The description of Cut Sleeve Boys on its official site promises a pathetic show of minstrelsy: “…a quirky stir fried journey of self discovery and ultimately, a makeover of the British Chinese gay experience.” But the film’s pretense to cultural discourse, for better and for worse, begins and ends with its title, an allusion to the story that explains the origins of the Chinese word for homosexuality. This legend is given a modern-day context in the only good scene from the movie, when Ash (Chowee Leow) must cut off the sleeve of his dress in order to run from the bed of his sleeping lover. Otherwise, Cut Sleeve Boys, which largely concerns the emotional fallout of gay men having threesomes and falling in love with men while dressed as women, barely transgresses racial boundaries, and in its desperate interspersion of shrill drama queenery with phony shows of soap operatic seriousness it confirms its allegiance to the lousy aesthetic and cringe-inducing storytelling mode of Queer as Folk, not to mention most Logo programming. Oddly, the only thing Chinese about this mess are the faces of its characters, whose worries have almost nothing to do with their cultural identity. (It isn’t even particularly British—not even a glimpse of Piccadilly Square!) These twits—one an effete “camp” gay, the other a loathsome muscle queen—probably wouldn’t be close friends in the real world, though director Ray Yeung seems to think their Asian heritage is enough to bring them together. When Mel (Steve Lim) proudly tells his romantically-minded and ridiculously fuckable boy toy, Todd (Gareth Rhys Davis), about how he went from being “Made in China” to “Made in London” at some luxe retail job, he is essentially flaunting his whitewash. Yeung understands the role initiation plays in the formation of gay identity, but the adorable Todd’s transformation into a fashion-minded snob isn’t believable, and by denying Mel a chance at redemption, he refreshingly condemns the apathy of the circuit-boy lifestyle without ever understanding how Mel’s egomania reveals a desperate show of cultural denial. For a film that is so whiny, Yeung’s lack of compassion is shocking.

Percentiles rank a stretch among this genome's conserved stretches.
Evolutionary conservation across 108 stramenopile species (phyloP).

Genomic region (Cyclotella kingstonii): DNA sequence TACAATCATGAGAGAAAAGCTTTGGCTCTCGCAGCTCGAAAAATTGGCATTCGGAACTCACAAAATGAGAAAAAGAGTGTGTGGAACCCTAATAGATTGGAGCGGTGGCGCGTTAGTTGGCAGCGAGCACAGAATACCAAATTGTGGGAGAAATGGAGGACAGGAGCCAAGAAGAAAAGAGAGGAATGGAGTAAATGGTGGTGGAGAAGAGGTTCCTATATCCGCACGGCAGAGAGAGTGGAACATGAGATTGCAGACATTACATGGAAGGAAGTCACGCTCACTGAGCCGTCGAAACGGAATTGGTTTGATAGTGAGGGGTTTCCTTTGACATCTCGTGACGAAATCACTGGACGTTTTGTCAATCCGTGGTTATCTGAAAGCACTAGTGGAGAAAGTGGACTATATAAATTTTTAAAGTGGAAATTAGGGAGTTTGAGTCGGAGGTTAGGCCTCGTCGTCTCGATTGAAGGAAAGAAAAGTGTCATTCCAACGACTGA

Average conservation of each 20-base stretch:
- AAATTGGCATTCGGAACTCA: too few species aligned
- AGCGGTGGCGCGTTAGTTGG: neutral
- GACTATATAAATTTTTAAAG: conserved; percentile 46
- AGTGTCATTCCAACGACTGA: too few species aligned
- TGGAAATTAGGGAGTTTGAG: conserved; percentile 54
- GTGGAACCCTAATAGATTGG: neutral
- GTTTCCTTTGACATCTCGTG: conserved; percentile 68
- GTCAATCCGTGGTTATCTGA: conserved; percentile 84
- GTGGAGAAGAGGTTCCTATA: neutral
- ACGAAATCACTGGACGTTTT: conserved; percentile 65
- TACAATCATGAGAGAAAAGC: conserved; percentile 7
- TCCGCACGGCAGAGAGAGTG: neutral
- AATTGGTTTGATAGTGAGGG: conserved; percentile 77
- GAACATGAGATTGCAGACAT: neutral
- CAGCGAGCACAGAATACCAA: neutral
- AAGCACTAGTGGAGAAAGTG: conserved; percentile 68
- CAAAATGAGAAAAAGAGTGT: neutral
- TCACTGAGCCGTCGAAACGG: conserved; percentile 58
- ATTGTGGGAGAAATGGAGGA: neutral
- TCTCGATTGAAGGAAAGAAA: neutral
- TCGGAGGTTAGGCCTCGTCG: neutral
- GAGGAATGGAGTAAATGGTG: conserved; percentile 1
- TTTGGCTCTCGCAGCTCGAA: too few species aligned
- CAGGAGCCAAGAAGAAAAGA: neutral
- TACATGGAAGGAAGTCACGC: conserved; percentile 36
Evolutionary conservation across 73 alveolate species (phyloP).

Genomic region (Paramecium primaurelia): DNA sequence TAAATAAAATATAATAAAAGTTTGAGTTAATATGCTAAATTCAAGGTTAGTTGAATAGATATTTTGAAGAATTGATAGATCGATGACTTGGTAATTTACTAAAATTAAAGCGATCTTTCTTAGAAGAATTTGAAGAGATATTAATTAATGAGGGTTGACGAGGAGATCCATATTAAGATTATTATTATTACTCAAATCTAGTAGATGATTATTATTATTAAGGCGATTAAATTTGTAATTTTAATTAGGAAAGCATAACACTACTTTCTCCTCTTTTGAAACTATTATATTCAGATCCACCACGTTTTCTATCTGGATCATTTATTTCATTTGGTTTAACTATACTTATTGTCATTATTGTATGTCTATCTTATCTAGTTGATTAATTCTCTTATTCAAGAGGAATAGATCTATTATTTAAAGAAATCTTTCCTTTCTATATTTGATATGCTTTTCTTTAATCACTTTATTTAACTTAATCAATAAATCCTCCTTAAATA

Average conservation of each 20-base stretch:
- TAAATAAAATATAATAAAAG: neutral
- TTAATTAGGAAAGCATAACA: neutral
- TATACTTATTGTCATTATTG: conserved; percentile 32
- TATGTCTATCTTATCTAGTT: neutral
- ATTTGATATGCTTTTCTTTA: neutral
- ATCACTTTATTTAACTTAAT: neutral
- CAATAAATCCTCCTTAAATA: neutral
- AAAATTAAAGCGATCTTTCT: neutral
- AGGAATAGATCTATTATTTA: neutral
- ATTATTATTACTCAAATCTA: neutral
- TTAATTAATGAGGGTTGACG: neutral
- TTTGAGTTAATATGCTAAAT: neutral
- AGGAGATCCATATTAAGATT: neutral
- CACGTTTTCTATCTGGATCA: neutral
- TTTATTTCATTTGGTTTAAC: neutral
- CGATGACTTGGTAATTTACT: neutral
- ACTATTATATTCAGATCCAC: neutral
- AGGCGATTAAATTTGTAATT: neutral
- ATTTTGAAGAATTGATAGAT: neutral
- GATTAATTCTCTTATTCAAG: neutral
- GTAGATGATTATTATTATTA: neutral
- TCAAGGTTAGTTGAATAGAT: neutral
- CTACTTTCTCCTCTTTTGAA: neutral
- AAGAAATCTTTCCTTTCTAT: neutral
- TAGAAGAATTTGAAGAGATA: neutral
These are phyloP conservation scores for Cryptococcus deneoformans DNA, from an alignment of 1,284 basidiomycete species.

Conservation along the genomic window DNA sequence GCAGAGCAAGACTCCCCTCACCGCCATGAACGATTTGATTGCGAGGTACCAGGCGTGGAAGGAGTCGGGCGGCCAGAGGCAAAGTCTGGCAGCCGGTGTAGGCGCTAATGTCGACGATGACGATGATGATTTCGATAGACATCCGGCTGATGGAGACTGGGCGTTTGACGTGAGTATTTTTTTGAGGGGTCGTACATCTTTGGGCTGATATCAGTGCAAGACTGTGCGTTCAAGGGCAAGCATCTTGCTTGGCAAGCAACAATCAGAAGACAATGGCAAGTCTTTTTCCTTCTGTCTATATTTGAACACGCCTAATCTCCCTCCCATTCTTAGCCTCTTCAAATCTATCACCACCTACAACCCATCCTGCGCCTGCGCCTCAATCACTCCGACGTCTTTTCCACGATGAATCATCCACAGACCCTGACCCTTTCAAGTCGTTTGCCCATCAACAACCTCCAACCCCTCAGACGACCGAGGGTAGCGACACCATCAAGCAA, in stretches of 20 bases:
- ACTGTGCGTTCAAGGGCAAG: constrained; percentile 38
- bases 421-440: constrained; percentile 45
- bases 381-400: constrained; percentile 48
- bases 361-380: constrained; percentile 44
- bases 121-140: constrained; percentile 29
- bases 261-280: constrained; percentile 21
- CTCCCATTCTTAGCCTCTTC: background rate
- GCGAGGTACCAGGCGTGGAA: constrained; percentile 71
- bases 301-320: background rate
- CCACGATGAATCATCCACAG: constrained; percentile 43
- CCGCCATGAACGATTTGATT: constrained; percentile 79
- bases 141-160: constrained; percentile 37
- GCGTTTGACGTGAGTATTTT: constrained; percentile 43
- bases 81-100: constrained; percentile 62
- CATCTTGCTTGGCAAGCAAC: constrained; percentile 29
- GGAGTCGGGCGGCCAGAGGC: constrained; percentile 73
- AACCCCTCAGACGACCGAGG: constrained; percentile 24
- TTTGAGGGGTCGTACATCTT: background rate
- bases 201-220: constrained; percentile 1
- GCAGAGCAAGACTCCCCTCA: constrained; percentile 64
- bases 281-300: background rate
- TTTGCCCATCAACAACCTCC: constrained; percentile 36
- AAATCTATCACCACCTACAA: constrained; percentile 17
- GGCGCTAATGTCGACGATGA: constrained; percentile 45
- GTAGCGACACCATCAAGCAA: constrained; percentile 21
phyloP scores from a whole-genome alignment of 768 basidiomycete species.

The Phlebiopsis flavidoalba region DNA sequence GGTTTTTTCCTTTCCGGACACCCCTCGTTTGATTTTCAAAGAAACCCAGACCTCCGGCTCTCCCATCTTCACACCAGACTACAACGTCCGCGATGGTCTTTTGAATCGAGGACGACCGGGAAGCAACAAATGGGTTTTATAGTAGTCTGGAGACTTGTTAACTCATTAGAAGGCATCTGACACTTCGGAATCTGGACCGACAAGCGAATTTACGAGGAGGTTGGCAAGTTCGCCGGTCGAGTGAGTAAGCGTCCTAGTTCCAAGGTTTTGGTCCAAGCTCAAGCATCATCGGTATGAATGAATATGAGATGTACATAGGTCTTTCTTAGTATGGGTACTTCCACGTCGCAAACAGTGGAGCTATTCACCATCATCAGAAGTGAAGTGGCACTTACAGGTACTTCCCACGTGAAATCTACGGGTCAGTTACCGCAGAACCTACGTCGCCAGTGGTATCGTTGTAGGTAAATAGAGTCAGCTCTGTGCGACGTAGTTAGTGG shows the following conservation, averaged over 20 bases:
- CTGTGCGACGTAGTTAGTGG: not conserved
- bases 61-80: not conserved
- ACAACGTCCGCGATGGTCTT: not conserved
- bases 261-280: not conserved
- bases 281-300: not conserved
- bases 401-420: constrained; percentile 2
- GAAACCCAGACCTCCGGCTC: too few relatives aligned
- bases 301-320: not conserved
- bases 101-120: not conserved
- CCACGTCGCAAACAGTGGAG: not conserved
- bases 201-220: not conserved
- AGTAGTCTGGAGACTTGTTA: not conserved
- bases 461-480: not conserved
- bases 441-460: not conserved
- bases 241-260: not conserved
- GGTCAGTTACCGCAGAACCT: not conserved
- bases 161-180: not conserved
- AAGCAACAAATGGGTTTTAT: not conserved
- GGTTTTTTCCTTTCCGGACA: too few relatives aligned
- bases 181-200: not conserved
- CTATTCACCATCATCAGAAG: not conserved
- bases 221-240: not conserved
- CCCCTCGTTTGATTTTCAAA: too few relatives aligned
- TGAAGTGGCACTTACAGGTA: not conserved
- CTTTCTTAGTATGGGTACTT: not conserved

- Regent Releasing
- 86 min
- Ray Yeung
- Ray Yeung
- Chowee Leow, Steven Lim, Gareth Rhys Davis, Neil Collie, John "Ebon-knee" Campbell, Paul Cox, Mark Hampton, David Cary, David Tse, Michelle Lee, Shirley Chantrell, Paul Courtenay Hyu
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